Crime rise holds NA captive

Crime rise holds NA captive

UNEMPLOYMENT, poverty and even capitalism were seen as the root causes of increased crime in the country as Members of Parliament debated the recent increase of violent crime for over two hours yesterday.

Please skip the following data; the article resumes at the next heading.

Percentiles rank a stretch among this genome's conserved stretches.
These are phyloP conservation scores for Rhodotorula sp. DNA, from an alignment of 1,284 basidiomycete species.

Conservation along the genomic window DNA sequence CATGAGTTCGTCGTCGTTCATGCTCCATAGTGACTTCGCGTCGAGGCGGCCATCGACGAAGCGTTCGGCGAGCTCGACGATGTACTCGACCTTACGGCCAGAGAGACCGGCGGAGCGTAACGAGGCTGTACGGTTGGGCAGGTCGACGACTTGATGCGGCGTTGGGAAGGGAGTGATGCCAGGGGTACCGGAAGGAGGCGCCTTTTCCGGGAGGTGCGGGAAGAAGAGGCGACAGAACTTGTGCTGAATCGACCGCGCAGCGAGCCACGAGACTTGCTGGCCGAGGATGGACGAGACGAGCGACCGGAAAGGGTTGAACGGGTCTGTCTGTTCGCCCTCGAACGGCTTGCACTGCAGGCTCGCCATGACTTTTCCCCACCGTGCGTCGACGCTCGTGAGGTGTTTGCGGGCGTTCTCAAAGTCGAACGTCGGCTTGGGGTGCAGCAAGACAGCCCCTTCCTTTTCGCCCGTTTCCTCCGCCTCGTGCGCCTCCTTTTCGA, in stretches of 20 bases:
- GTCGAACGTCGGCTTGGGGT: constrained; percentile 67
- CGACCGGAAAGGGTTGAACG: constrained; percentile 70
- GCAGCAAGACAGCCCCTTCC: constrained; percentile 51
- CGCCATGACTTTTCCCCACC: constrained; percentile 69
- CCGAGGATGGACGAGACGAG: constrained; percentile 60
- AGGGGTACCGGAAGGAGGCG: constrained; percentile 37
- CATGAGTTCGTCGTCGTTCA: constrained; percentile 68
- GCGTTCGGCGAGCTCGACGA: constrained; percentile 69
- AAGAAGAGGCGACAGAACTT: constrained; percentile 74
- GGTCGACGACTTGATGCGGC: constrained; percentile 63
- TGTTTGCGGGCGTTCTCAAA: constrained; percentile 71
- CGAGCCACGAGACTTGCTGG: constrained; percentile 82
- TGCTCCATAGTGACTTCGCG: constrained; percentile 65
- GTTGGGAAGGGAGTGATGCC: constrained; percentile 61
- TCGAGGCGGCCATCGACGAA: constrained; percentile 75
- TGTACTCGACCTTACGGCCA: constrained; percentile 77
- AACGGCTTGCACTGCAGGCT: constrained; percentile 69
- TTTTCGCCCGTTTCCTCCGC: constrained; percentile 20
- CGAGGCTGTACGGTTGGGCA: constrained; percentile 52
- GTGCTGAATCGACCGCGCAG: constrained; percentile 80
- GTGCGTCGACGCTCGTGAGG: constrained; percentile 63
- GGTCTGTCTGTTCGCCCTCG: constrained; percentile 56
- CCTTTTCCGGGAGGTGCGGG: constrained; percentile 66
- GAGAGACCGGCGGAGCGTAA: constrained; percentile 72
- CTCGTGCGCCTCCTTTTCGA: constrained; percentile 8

There was rare unity across all political parties as they supported the motion. Jurie Viljoen of the Monitor Action Group (MAG) tabled a motion asking the House to debate the “sudden increase in brutal killings” following the murder of a commercial farmer and a South African recently, which received wide media coverage in South Africa as well.”People are influenced by such incidents and do not want to visit Namibia, because a visitor was killed there in cold blood,” Viljoen said.”I don’t have a solution,” the MAG leader admitted frankly, “but I think we should change the minds of people, starting at home and at primary school.”Subjects such as life skills and bible study would help to instil virtues like responsibility, justice and fairness, Viljoen added.He also wanted to see the role of traditional leaders increased.Members agreed that the root causes of crime should be addressed, but individual speakers were at a loss to define them.”We had a similar debate before and we made recommendations, but nothing was implemented,” Loide Kasingo of Sapo said.She proposed a national conference on crime with input from the public.Prime Minister Nahas Angula quoted Article 6 of the Constitution, which says “the right of life shall be respected and protected”.Angula wanted the motion to be referred to a parliamentary standing committee, which should then hold public hearings to get input from the citizenry.”The recommendations drawn from this process should be translated into appropriate measures,” Angula suggested.Minister of Presidential Affairs Albert Kawana said part of the crime problem was that the new Criminal Procedure Act had not yet been implemented, as it should be enacted together with the Magistrate’s Courts Bill.”This Bill has still not been brought to Parliament; the two must go in tandem as they complement each other,” Kawana said.”The Criminal Procedure Act has far stiffer sentences for crime,” Kawana added.”Society is sick,” declared Fisheries Minister Abraham Iyambo.”Our society should be X-rayed so that we take a good look at society,” he noted.”We should go back to a value system, to the fabric of society we knew when we grew up”.Former Minister of Justice Ngarikutuke Tjiriange felt that courts often passed lenient sentences and criminals did not feel the wrath of the law.”The judges are afraid to pass stiff sentences because these might be reduced through an appeal,” Tjiriange said.It often happened that prison sentences were reduced and criminals only served half of their terms, Tjiriange added.According to Deputy Justice Minister Uutoni Nujoma, capitalism and the unequal distribution of resources caused crime in Namibia.”Crime is rooted in capitalism, just look at Cuba, there is hardly any crime,” he told fellow MPs.Nujoma was quick to assure the House that the long-awaited Magistrate’s Court Bill would soon be tabled in the National Assembly.”We don’t want to come with a half-baked potato,” Nujoma Junior said.”We want it to be tasteful,” he said, referring to the Bill.Jurie Viljoen of the Monitor Action Group (MAG) tabled a motion asking the House to debate the “sudden increase in brutal killings” following the murder of a commercial farmer and a South African recently, which received wide media coverage in South Africa as well.”People are influenced by such incidents and do not want to visit Namibia, because a visitor was killed there in cold blood,” Viljoen said.”I don’t have a solution,” the MAG leader admitted frankly, “but I think we should change the minds of people, starting at home and at primary school.”Subjects such as life skills and bible study would help to instil virtues like responsibility, justice and fairness, Viljoen added.He also wanted to see the role of traditional leaders increased.Members agreed that the root causes of crime should be addressed, but individual speakers were at a loss to define them.”We had a similar debate before and we made recommendations, but nothing was implemented,” Loide Kasingo of Sapo said.She proposed a national conference on crime with input from the public.Prime Minister Nahas Angula quoted Article 6 of the Constitution, which says “the right of life shall be respected and protected”.Angula wanted the motion to be referred to a parliamentary standing committee, which should then hold public hearings to get input from the citizenry.”The recommendations drawn from this process should be translated into appropriate measures,” Angula suggested.Minister of Presidential Affairs Albert Kawana said part of the crime problem was that the new Criminal Procedure Act had not yet been implemented, as it should be enacted together with the Magistrate’s Courts Bill.”This Bill has still not been brought to Parliament; the two must go in tandem as they complement each other,” Kawana said.”The Criminal Procedure Act has far stiffer sentences for crime,” Kawana added.”Society is sick,” declared Fisheries Minister Abraham Iyambo.”Our society should be X-rayed so that we take a good look at society,” he noted.”We should go back to a value system, to the fabric of society we knew when we grew up”.Former Minister of Justice Ngarikutuke Tjiriange felt that courts often passed lenient sentences and criminals did not feel the wrath of the law.”The judges are afraid to pass stiff sentences because these might be reduced through an appeal,” Tjiriange said. It often happened that prison sentences were reduced and criminals only served half of their terms, Tjiriange added.According to Deputy Justice Minister Uutoni Nujoma, capitalism and the unequal distribution of resources caused crime in Namibia.”Crime is rooted in capitalism, just look at Cuba, there is hardly any crime,” he told fellow MPs.Nujoma was quick to assure the House that the long-awaited Magistrate’s Court Bill would soon be tabled in the National Assembly.”We don’t want to come with a half-baked potato,” Nujoma Junior said.”We want it to be tasteful,” he said, referring to the Bill.